Actually, we have in the past. And I think yes, we’ve been developing a strategy for broader market penetration, broader adoption of ARM technology, which potentially can lead to those kinds of levels of out-performance in the future. We’ll see. Next question the gentleman behind you.

Adithya Metuku – Bank of America Merrill Lynch

Hi, Adithya Metuku from Bank of America Merrill Lynch. Simon, your guidance basically seems to imply 10% royalty growth for this year. When do you see your out-performance going back to the 15 percentage points that you’ve talked about. Can we see that in the 2015 considering your comps eventually easier this year?

And secondly, do you see your year-over-year be the royalty growth rate accelerating into the first quarter of next year, considering this, your fourth quarter this year seems to have been affected by some of the push-outs in the 4G space?

Simon Segars

So, the question is about royalty growth. Yes, certainly, I think the re-acceleration isn’t something that just aims on December 31. I think there is, as we work through the inventory, it feels one would expect to get back to something more normal. But at the same time, I would expect the regular seasonality, you can see from the shape of that graph these cycles do come and go on 18-month to two year kind of cadence.

So, at some point in the future, I’m sure would be impacted by some of that again. But the key for me is long-term, are we delivering the right technology into these markets. Are we continuing to maintain share, very high share markets and growing new share, and all of that is happening. So I think that supports the kind of long-term model that we’ve outlined in the past.

Adithya Metuku – Bank of America Merrill Lynch

Thank you.

Simon Segars

Just behind you.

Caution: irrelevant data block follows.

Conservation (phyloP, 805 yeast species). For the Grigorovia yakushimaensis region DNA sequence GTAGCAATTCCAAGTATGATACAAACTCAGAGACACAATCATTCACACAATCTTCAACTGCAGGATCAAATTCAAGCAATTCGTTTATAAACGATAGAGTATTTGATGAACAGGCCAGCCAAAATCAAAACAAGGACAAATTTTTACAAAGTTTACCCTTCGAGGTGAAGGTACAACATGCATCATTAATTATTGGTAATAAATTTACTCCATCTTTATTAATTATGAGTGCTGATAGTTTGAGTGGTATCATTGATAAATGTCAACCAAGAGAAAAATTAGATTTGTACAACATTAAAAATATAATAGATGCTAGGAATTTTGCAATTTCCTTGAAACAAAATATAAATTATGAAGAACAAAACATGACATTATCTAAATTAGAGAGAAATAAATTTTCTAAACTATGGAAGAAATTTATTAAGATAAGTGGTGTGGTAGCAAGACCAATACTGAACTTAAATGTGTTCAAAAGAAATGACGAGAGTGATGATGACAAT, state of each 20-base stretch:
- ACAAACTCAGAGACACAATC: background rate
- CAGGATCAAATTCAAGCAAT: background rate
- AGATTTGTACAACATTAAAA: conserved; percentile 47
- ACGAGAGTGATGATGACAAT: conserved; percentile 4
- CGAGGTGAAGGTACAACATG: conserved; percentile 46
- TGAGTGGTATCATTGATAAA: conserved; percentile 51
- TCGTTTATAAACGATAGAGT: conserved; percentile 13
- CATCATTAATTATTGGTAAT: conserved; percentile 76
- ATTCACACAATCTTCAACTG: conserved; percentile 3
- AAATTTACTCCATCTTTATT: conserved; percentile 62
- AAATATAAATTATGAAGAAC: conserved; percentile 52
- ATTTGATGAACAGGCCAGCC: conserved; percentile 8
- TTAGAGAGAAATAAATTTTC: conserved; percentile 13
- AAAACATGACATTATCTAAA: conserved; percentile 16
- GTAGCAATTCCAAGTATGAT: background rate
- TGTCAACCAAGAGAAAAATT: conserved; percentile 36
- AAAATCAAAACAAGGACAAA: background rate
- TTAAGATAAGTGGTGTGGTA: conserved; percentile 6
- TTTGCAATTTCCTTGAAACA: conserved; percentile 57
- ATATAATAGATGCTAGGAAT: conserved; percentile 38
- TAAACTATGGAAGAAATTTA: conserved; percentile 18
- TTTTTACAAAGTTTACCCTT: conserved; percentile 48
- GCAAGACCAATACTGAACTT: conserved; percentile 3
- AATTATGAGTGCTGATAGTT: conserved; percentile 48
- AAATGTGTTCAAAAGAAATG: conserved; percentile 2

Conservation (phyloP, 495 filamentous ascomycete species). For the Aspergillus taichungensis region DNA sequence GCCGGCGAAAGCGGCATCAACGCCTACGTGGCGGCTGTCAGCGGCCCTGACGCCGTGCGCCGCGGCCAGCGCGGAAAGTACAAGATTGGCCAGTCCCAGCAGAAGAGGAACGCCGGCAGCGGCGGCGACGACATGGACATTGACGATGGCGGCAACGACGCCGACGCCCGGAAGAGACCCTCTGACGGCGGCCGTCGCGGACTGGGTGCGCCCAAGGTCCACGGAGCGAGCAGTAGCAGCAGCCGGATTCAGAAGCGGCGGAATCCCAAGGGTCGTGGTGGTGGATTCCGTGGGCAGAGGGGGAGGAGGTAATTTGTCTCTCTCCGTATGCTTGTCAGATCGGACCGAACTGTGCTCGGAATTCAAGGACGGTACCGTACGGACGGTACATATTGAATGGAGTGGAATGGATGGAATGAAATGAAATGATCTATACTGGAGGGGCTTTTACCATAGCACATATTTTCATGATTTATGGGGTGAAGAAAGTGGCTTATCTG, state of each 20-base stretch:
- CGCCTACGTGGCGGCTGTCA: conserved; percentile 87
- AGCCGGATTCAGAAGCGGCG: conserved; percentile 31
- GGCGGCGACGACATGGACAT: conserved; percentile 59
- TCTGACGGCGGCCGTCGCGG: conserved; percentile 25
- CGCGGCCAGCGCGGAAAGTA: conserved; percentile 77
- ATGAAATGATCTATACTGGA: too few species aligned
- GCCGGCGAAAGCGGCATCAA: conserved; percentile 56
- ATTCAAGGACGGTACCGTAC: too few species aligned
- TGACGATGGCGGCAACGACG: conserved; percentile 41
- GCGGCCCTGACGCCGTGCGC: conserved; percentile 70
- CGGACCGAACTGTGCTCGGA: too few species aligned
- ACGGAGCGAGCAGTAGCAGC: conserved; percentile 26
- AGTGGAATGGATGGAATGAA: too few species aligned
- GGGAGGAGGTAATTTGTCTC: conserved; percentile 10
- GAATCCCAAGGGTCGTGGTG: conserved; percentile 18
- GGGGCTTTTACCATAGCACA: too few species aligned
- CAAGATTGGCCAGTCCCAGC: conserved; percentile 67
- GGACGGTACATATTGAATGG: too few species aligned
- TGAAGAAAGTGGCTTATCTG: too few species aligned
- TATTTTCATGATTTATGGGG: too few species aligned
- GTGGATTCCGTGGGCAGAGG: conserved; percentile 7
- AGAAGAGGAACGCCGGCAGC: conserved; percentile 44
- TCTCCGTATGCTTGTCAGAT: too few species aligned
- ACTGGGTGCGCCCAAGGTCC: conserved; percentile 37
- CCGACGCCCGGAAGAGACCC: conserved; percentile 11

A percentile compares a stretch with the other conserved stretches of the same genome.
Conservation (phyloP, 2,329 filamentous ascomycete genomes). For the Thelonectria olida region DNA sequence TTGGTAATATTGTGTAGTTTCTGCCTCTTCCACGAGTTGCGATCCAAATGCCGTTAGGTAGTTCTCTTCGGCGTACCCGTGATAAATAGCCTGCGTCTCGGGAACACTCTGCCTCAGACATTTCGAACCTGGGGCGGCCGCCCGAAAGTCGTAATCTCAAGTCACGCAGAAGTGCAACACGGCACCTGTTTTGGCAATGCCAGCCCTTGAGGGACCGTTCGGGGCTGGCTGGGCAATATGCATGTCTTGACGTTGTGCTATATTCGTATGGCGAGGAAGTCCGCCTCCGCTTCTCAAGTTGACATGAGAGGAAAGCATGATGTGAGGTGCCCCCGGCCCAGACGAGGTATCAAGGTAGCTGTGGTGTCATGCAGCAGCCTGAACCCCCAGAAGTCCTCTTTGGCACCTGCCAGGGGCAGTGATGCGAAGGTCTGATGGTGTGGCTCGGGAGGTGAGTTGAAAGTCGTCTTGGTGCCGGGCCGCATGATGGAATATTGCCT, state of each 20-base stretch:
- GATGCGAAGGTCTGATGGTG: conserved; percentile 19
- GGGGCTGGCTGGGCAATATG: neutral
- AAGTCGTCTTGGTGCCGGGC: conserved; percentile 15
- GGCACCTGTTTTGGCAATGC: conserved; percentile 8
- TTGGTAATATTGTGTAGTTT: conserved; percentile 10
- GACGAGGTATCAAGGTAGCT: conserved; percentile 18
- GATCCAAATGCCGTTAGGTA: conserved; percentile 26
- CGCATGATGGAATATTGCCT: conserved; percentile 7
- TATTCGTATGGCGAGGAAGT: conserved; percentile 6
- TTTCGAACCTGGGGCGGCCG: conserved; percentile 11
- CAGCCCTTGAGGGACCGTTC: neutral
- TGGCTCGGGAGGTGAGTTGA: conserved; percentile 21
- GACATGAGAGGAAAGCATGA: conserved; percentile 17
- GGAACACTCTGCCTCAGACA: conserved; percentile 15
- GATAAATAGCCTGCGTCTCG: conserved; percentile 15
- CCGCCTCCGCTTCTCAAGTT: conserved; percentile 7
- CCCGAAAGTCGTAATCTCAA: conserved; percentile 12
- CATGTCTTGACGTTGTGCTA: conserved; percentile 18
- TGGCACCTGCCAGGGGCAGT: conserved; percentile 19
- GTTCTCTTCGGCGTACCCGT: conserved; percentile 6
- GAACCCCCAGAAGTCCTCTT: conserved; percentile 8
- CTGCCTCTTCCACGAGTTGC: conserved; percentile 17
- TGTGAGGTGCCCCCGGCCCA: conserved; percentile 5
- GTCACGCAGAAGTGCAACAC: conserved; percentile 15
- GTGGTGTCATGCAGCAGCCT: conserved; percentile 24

Janardan Menon – Liberum

Hi, it’s Janardan Menon from Liberum. I’m just trying to paint a picture of your royalty rate, your percentage of royalty. As you’ve transitioned out of ARM 11, so ARM 11 is now fallen 50% rest lease on down to 3%. And that’s taken over by the Cortex A-Class. And that’s going to start transitioning to the v8 architecture going forward.

So, if you would paint a picture of royalty rate going from say 1.1% when this journey sort of started and rising to somewhere in the 2% to 3% range. Is this transition now the ARM 11, finishing and the v8 starting off? Is that an upward inflection moment in that graph or is it a steady state you’re sort of ticking on 1.2%, 1.3%, 1.4%, I mean, whatever the number is today. And just, if you could just give us a qualitative description of how you would see those transitions on your royalty rate?

Simon Segars

I think in the mobile space and the smartphone space, I wouldn’t necessarily inflection point because I think whilst we talk about v8 being pervasive, yes, it is going to transition in. But I think it will be faster than the very, I mean, I think there are two things. There is the smartphone and mobile space and then there is the overall blended.

Tim Score

I think it’s more on the smartphone.

Simon Segars

I think in the smartphone, I think and it will obviously depend very closely on the sort of v8 ramp. But I think it’s going to actually be quite noticeable within the mobile space. Then, when you look at the overall ARM royalties, it gets a little bit more submerged under the volumes and microcontrollers and IIT type stuff. But I actually think it will become quite noticeable in the mobile space as we move to v8.

Janardan Menon – Liberum

So, you’re saying that whatever the trajectory of growth you’re seeing in smartphones over the last say two or three years in the ARM 11 to Cortex A transition, you will probably see slightly more accelerated rate of growth going forward.

Simon Segars